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What are the differences between the following:

// Persistent connection
$mysqli->real_connect("p:" . $host, $user, $pass, $db, null, null, 0);

and

// Interactive connection
$mysqli->real_connect($host, $user, $pass, $db, null, null, MYSQLI_CLIENT_INTERACTIVE);

or even this one...

// Interactive AND persistent
$mysqli->real_connect("p:" . $host, $user, $pass, $db, null, null, MYSQLI_CLIENT_INTERACTIVE);
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up vote 2 down vote accepted

Just my interpretation of the docs...

Persistent connections are kept open indefinitely. Non-persistent connections are not.

The mysql_pconnect() docs are a little more clear than the real_connect() docs:

mysql_pconnect() acts very much like mysql_connect() with two major differences.

First, when connecting, the function would first try to find a (persistent) link that's already open with the same host, username and password. If one is found, an identifier for it will be returned instead of opening a new connection.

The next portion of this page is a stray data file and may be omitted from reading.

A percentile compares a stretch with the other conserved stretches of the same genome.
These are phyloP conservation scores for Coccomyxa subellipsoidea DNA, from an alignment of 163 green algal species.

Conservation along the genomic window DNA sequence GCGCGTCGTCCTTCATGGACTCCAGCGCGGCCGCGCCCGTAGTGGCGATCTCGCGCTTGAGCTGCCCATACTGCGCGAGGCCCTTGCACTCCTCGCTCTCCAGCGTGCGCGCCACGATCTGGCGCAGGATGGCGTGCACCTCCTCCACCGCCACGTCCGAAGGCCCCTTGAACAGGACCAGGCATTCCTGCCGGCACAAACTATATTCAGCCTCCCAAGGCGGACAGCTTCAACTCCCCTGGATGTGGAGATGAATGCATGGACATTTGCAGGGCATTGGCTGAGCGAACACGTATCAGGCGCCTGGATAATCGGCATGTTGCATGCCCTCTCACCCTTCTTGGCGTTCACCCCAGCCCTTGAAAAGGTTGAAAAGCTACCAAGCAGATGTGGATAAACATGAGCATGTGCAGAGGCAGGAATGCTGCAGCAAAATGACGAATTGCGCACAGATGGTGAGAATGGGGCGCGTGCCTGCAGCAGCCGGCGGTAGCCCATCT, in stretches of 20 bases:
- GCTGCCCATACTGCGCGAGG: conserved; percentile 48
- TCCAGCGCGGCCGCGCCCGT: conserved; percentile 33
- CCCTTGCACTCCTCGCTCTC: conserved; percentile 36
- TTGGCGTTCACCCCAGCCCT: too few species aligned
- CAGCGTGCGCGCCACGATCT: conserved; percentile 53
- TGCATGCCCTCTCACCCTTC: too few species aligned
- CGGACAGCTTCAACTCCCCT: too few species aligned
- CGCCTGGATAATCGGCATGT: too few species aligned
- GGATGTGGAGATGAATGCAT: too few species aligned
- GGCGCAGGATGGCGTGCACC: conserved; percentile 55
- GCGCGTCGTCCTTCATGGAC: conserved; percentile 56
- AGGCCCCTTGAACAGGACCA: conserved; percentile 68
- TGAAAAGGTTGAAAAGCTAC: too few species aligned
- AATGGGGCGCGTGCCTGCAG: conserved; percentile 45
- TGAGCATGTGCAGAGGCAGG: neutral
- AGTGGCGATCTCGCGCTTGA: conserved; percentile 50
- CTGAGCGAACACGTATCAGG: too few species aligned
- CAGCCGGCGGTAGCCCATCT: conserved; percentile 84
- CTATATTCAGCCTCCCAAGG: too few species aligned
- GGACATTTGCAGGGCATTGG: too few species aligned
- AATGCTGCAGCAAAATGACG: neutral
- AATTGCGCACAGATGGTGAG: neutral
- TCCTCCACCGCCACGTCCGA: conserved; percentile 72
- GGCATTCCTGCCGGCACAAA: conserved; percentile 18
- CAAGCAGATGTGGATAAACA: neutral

Second, the connection to the SQL server will not be closed when the execution of the script ends. Instead, the link will remain open for future use ( mysql_close() will not close links established by mysql_pconnect()).

This type of link is therefore called 'persistent'.

Regarding MYSQLI_CLIENT_INTERACTIVE:

MYSQLI_CLIENT_INTERACTIVE

Allow interactive_timeout seconds (instead of wait_timeout seconds) of inactivity before closing the connection. The client's session wait_timeout variable will be set to the value of the session interactive_timeout variable.

Normally, non-persistent connections are closed after the number of seconds specified by the wait_timeout variable. With this flag, they are instead closed after the number of seconds specified by the interactive_timeout variable.

By my interpretation, that means that the MYSQLI_CLIENT_INTERACTIVE does not change the behavior of a persistent connection.

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When you use the first one mysqli tries to find a (persistent) link that's already open with the same host, username and password (NOT PORT). If one is found, an identifier for it will be returned instead of opening a new connection.

The connection to the SQL server will NOT be closed when the execution of the script ends. Instead, the link will remain open for future use.

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Although a bit helpful, this answer isn't detailed enough for me to upvote it. But thanks for your answer! – Simon Forsberg Jul 9 '12 at 11:28

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